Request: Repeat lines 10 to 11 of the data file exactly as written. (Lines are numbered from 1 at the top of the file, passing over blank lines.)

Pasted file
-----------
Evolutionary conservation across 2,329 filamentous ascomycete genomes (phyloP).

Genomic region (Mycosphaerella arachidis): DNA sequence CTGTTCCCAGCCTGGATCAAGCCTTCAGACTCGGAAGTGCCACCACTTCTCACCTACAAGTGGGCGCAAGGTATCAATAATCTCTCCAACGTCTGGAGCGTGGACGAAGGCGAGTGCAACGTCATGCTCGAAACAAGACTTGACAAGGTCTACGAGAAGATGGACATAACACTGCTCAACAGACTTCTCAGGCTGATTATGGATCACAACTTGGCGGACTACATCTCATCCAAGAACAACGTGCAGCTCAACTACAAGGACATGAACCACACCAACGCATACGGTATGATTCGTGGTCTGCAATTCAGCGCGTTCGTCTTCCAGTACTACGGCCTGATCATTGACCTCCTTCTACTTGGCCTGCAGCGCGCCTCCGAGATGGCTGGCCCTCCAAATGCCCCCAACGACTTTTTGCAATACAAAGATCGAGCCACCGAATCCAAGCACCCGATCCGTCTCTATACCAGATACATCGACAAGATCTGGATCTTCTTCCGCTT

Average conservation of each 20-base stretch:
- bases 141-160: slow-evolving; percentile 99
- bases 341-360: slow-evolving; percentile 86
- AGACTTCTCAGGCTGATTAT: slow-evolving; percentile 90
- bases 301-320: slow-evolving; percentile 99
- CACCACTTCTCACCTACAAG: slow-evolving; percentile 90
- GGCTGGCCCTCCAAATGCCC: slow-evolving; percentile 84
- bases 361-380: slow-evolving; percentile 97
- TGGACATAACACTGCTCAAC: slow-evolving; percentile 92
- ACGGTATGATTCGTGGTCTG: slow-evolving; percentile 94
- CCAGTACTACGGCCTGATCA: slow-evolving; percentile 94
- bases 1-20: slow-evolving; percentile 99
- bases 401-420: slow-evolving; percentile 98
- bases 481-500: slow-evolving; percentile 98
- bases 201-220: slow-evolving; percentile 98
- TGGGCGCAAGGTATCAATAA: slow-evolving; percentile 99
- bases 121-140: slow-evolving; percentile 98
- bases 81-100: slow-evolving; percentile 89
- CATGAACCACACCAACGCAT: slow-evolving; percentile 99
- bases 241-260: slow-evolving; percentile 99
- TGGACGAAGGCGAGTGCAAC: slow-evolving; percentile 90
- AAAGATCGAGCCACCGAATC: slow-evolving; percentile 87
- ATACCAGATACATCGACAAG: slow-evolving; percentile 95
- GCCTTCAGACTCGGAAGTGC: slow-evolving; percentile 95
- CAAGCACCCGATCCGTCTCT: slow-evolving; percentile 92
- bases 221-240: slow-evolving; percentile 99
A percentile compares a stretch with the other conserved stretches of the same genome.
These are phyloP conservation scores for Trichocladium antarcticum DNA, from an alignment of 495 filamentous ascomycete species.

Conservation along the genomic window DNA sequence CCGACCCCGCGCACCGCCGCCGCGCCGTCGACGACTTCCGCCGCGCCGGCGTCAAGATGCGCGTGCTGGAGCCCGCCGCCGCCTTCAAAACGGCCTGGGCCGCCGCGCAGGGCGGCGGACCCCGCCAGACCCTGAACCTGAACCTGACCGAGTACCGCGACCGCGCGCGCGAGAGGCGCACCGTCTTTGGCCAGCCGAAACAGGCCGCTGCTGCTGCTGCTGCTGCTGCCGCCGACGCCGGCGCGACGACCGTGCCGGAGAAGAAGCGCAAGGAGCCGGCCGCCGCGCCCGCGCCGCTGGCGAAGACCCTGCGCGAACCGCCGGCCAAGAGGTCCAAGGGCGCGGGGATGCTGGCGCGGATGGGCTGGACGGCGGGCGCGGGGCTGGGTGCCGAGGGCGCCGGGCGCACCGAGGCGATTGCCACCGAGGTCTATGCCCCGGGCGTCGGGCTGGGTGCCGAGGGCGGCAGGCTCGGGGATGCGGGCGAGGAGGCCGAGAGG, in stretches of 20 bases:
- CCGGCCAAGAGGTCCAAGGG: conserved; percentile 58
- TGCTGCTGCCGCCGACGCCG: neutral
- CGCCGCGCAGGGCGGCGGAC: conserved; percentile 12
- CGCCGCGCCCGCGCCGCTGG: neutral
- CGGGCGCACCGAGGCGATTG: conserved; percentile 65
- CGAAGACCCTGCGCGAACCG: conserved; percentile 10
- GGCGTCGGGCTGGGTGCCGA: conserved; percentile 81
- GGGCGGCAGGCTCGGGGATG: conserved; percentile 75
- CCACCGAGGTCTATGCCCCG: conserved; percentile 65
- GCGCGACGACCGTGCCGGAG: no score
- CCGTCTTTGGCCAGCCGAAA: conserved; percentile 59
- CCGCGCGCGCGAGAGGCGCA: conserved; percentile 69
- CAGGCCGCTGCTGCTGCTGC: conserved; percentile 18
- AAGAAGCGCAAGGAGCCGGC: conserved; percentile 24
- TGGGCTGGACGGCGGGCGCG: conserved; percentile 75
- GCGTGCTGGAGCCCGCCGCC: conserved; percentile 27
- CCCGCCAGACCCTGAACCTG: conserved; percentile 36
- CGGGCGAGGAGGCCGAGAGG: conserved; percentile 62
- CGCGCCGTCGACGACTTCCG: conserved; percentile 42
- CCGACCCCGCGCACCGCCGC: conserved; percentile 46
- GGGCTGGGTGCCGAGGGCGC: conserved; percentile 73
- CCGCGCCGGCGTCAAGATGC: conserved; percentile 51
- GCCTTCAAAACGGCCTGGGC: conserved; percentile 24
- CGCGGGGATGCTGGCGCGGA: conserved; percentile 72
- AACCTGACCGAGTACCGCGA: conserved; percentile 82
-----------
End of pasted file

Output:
- bases 361-380: slow-evolving; percentile 97
- TGGACATAACACTGCTCAAC: slow-evolving; percentile 92